In a few hours, the silence was broken by a low rumbling as hundreds of people walked up the highway seeking to escape the horrors they had witnessed downtown. Without a thought, food and water came out of the doorways of houses, and the owner of the shoe store facing the highway gave shoes to the women who had kicked off their high heels so as to run for safety. When evil attempts to knock us down, we lift each other up by responding to the practical needs of others, who are not seen as strangers, but companions on the journey to hope.
Companionship in hope was the reason that the parish church was full that night and for weeks of nights to come. We needed to be together, to pray together, to wait together as families desperately implored God to bring missing family members home. As it became clear that all too many from the parish were not coming home to Throgg’s Neck, but had gone home to God, there was no bitterness or anger — only the strains of Resta con noi sung in a way none of us had ever sung it previously.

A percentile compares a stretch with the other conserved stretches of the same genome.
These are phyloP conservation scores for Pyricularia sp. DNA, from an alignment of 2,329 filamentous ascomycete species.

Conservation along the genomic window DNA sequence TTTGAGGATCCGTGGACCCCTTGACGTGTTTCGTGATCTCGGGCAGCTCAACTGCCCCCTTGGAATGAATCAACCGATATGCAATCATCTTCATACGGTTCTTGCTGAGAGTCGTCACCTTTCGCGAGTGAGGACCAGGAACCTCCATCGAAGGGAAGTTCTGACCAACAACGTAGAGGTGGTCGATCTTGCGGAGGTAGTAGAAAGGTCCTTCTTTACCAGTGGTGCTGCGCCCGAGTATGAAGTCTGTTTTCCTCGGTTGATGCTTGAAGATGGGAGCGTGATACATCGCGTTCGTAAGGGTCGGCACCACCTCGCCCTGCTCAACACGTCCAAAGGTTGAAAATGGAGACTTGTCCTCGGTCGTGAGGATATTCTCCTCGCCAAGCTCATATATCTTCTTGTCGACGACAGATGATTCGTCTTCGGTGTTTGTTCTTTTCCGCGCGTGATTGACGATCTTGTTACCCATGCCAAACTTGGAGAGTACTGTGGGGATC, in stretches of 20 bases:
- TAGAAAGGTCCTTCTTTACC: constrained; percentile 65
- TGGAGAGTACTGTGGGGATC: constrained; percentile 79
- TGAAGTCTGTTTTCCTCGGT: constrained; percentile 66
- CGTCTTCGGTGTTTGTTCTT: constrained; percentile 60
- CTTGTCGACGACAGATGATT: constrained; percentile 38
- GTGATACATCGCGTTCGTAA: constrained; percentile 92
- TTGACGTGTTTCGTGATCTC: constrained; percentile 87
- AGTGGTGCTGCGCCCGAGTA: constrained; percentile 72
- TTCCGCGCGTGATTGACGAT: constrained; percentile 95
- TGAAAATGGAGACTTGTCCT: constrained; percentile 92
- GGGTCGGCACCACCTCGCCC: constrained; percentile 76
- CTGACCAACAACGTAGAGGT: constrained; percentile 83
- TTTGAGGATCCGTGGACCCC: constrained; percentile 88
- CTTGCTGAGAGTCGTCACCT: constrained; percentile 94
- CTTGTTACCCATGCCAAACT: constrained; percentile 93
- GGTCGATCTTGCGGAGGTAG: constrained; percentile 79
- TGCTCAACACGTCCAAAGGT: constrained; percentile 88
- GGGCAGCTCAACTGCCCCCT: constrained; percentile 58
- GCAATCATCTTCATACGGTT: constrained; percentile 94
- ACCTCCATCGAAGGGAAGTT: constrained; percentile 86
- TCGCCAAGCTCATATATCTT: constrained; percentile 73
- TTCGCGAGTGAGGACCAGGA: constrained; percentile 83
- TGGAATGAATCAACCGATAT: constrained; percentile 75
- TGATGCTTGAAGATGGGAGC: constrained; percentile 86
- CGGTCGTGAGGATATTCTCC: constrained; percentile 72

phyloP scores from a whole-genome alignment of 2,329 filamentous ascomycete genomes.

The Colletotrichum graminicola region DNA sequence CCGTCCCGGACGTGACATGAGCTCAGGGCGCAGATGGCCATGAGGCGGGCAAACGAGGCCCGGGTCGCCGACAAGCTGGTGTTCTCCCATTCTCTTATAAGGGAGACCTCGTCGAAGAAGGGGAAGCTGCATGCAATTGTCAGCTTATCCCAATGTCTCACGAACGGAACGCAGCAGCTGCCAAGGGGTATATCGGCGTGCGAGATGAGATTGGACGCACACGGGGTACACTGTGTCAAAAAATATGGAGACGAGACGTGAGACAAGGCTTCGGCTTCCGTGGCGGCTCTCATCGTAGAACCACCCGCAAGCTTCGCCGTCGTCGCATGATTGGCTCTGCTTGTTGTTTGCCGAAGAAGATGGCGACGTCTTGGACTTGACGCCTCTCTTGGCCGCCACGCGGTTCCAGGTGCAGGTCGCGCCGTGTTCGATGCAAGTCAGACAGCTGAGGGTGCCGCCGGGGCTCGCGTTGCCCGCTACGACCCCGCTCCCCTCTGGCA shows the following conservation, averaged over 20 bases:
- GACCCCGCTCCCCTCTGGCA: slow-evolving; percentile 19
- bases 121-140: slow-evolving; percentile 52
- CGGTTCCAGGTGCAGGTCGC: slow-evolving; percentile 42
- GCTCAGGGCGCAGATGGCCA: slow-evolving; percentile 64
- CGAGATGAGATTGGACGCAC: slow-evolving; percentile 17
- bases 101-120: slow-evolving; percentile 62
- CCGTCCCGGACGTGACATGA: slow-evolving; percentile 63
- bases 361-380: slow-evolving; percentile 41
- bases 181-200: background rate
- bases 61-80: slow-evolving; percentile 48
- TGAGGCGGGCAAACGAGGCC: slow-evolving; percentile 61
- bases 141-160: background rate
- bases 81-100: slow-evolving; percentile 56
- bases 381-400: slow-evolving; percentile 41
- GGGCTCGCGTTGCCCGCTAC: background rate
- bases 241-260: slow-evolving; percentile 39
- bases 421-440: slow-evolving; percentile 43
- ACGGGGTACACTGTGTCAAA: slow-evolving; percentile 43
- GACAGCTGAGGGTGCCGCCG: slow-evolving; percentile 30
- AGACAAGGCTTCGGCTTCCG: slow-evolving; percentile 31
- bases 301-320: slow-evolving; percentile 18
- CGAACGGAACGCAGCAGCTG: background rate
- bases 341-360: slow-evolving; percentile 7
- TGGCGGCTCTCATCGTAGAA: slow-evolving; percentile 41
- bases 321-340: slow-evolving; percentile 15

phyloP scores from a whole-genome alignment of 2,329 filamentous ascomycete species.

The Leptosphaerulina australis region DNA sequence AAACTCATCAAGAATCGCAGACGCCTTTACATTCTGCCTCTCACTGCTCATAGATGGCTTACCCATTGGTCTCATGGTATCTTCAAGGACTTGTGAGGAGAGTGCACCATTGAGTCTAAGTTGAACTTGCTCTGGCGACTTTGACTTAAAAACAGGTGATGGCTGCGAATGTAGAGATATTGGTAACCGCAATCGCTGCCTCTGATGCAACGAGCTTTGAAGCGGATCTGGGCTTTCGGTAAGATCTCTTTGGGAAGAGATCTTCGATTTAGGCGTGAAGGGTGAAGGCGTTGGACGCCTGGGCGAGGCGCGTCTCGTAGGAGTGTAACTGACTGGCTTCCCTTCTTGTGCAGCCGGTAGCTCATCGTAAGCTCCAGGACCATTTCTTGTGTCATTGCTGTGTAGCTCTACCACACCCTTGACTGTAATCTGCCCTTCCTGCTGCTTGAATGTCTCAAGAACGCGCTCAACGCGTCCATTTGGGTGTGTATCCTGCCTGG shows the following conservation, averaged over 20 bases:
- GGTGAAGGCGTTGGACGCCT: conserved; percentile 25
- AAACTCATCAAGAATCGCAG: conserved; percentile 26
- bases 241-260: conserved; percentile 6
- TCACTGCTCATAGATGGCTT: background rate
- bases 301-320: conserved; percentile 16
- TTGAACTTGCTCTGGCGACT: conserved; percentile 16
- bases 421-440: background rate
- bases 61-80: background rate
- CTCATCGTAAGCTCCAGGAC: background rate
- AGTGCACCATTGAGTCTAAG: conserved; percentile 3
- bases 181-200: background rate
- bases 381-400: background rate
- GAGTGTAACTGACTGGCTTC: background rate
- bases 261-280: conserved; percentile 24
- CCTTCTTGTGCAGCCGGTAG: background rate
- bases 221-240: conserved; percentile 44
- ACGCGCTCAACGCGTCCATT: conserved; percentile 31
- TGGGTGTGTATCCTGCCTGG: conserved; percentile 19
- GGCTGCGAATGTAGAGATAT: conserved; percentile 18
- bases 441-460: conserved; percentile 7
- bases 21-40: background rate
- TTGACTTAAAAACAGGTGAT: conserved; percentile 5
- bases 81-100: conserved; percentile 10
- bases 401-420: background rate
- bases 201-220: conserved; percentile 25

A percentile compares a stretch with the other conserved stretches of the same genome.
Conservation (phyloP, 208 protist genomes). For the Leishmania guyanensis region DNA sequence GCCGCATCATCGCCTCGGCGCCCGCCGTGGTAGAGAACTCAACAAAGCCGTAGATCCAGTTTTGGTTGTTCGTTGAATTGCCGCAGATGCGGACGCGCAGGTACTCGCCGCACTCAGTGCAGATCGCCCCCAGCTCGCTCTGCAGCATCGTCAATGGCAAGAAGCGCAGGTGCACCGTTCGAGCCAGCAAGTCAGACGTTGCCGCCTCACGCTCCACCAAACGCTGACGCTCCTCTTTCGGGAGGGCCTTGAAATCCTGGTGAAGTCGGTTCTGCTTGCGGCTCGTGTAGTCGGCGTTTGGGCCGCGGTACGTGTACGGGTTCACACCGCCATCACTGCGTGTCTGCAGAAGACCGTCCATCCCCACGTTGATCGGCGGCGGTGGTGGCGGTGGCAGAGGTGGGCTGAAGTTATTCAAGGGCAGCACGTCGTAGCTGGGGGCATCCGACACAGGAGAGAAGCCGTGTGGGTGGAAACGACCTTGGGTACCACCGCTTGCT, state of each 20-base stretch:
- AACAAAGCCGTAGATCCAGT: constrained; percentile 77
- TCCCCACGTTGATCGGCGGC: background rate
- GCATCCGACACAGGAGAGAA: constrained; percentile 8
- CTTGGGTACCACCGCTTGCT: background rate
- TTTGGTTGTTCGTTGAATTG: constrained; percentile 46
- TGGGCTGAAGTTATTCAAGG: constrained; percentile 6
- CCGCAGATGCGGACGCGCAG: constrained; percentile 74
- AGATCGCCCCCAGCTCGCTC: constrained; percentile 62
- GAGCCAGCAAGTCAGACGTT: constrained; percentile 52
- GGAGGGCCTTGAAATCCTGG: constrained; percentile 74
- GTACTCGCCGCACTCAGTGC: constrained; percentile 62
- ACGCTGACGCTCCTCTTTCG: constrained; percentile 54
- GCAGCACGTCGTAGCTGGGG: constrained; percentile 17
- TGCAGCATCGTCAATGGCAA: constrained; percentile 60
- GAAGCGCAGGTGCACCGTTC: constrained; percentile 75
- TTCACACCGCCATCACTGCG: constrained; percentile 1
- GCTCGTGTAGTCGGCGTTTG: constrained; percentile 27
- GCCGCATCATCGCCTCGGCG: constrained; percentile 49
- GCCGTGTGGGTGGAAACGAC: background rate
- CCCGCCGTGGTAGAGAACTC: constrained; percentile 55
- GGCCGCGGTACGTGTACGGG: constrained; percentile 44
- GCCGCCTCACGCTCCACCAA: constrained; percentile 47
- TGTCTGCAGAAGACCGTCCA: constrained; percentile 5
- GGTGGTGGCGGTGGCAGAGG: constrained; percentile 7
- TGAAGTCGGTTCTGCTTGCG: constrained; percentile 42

In the weeks that followed, many priests of the Archdiocese of New York and the neighboring dioceses of the metropolitan area were called upon to assist the police, firefighters, construction workers, nurses, physicians, and people from all walks of life who came together to search for the remains of those who had died. We were there to pray with those working on “the dig”, listen as they tried to make sense of what had happened, minister to those who had died, and walk together. Each Tuesday night, I took my turn, based at the morgue that was set up in what was called The Winter Garden, a gathering space that once was the site of lavish events and now was where bodies were to be identified. Week after week, young firefighters and policemen whom I had taught in secondary school in the 1980s would find me, talk old times and these tough times, and always introduce me to another exhausted policeman or fireman, always their name and where they went to high school. It was almost always one of our Catholic secondary schools: Msgr. Farrell, Cardinal Hayes, Bishop Loughlin. Never to be outdone, the nurses would chime in: “I’m from Bishop Kearney, Cathedral Girls’, Mother Cabrini”. A New York Times writer asserted that 9/11 was a very “Catholic” experience: Catholic school alumni firefighters and police running up the stairs of the burning towers, seeking to rescue Catholic school alumni who were the workers trapped therein.